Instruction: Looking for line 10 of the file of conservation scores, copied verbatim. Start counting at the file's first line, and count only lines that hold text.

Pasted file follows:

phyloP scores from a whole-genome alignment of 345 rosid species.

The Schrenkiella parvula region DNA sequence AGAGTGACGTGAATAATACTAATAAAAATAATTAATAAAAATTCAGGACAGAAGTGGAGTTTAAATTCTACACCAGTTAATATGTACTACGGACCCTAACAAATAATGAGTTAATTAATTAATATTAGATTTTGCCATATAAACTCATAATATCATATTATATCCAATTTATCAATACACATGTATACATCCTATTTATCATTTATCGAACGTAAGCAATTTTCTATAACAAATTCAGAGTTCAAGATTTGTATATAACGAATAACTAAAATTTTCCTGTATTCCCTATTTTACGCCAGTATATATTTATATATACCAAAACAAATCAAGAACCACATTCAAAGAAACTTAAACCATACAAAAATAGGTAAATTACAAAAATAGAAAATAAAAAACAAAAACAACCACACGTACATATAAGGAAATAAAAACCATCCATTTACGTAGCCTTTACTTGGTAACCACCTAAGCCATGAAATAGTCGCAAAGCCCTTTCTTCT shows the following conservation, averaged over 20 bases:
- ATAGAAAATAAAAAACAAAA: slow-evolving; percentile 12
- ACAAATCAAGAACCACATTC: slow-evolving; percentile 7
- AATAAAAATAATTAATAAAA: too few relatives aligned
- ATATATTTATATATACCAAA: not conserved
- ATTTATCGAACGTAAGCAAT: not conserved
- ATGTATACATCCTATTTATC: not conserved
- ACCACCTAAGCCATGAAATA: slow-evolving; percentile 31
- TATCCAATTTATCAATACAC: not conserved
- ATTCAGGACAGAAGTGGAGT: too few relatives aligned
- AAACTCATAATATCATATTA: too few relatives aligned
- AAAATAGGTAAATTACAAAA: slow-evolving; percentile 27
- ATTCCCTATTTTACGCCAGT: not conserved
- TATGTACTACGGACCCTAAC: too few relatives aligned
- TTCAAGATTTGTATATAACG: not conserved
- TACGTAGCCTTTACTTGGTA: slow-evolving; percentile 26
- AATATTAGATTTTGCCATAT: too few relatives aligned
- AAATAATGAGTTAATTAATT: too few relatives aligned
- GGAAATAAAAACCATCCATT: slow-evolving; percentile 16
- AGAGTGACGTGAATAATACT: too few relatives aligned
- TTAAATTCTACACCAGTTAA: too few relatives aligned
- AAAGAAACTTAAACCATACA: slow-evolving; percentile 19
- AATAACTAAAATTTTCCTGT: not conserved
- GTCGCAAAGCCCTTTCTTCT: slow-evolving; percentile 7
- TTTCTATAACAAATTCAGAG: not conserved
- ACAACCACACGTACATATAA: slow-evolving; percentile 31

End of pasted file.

- TATCCAATTTATCAATACAC: not conserved